Henry Percy (1421-1461) was the 3rd Earl of Northumberland. He was the grandson of Henry “Hotspur” Percy (1366-1403), a rebel who fought against Lancastrian king Henry IV. Hotspur’s son, Henry Percy 2nd Earl of Northumberland (1393-1455), regained favor with Henry V, who reinstated the titles stripped of the 1st Earl of Northumberland; Earl number two was a loyal supporter of the Lancastrian claim (even though his uncle was Roger Mortimer, the father of Anne Mortimer, who was Richard Duke of York’s mother). he fought on the side of Lancaster at the first Battle of Saint Albans, where he was killed. Henry Percy 3rd Earl of Northumberland, followed his father’s Lancastrian leanings, fighting for the red rose in the Battles of Wakefield (1463) and Towton (1461), where he was killed. He left behind a twelve year-old son, Henry Percy (1449-1489).
Since the Yorkists were victorious at Towton, they stripped the Percy family (and thus young Henry) of the Northumberland titles and lands. Meanwhile, John Neville (1431-1471 and brother to Richard Neville 16th Earl of Warwick, and “Kingmaker”), was winning favor with Edward IV for driving back Lancastrian support in the northern portion of England, and as a reward for this, he was created Earl of Northumberland in 1465.
The adolescent Henry Percy swore loyalty to Edward IV in 1469. The next year Edward forced Neville to give up the Northumberland title (granting him instead the title of 1st Marquess of Montague). [You don’t think Neville’s brother Warwick’s support of a Lancastrian uprising in 1469 had anything to do with that decision, do you? Both Montague and his brother the “Kingmaker” were killed fighting against the Yorkists at the Battle of Barnet in 1471.] Parliament did not restore the titles of Northumberland back to Percy until 1473, however.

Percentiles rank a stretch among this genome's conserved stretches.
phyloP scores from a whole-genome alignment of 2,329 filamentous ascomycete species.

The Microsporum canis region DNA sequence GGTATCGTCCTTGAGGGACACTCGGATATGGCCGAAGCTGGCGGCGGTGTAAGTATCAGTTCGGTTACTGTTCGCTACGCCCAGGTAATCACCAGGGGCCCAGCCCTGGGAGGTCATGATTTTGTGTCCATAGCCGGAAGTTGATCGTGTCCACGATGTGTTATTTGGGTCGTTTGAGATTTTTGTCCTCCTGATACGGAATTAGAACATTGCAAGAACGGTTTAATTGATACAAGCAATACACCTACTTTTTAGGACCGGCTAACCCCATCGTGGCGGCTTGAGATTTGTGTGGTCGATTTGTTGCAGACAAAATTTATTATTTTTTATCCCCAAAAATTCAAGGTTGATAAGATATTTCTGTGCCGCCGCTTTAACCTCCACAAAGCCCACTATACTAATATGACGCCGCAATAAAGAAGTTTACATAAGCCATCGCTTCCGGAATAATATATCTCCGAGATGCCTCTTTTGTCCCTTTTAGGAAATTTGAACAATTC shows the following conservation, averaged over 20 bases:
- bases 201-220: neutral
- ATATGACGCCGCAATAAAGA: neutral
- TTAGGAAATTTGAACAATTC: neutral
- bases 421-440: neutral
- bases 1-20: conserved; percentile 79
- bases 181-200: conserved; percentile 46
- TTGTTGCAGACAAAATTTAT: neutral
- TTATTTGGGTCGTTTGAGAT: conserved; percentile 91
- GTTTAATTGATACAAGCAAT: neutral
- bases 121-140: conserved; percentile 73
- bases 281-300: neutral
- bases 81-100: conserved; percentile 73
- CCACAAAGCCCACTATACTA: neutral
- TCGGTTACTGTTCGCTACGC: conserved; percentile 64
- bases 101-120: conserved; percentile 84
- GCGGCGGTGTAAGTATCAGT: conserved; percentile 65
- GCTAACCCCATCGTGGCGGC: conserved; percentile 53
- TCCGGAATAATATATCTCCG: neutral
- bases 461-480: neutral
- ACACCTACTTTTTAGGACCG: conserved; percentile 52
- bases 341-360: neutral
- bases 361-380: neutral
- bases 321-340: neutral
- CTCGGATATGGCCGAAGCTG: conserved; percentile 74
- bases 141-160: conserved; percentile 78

The Northumberland referenced in the first half of the play is Henry Percy 3rd Earl of Northumberland. At the play’s end, when Edward is discussing all the enemies that his side has vanquished, he mentions “two Northumberlands–two braver men // Ne’er spurred their coursers at the trumpet’s sound” (V.vii.8-9). Here, he’s referring to both Henry Percy 3rd Earl as well as John Neville Earl of Northumberland… two Northumberlands, both killed in battles against the Yorkist cause.
Let’s go back to The First Part and The Second Part. The Somerset there was Edmund Beaufort 2nd Duke of Somerset (1406-1455), the nephew to The First Part‘s Exeter and both Parts’ Winchester. When Richard Plantagenet outlined his case for succession back in the First Part’s Rose Briar scene, Somerset was the person who argued against him, and it was he who plucked the red rose for Lancaster. A Lancaster loyalist, he fought bitterly against the Yorkist cause, finally dying at the First Battle of Saint Albans in 1455 (according to Shakespeare at the hands of crookback Richard).
Edmund had three sons, Henry (1436-1464), Edmund (1438-1471), and John (1455-1471). Upon the father’s death, Henry became the 3rd Duke of Somerset. He, too, fought in the First Battle of Saint Albans. He commanded troops for the Lancastrian forces in the Battles of Wakefield (1460) and Second Saint Albans (1461), both of which were victories, as well as the Battle of Towton (1461), which was a defeat. For a short period of time in 1462 and 1463, Henry aligned himself with Edward IV, but by 1464 was back with the Lancastrian forces, which he commanded at the Battle of Hexham on May 15, 1464, where he was captured and executed.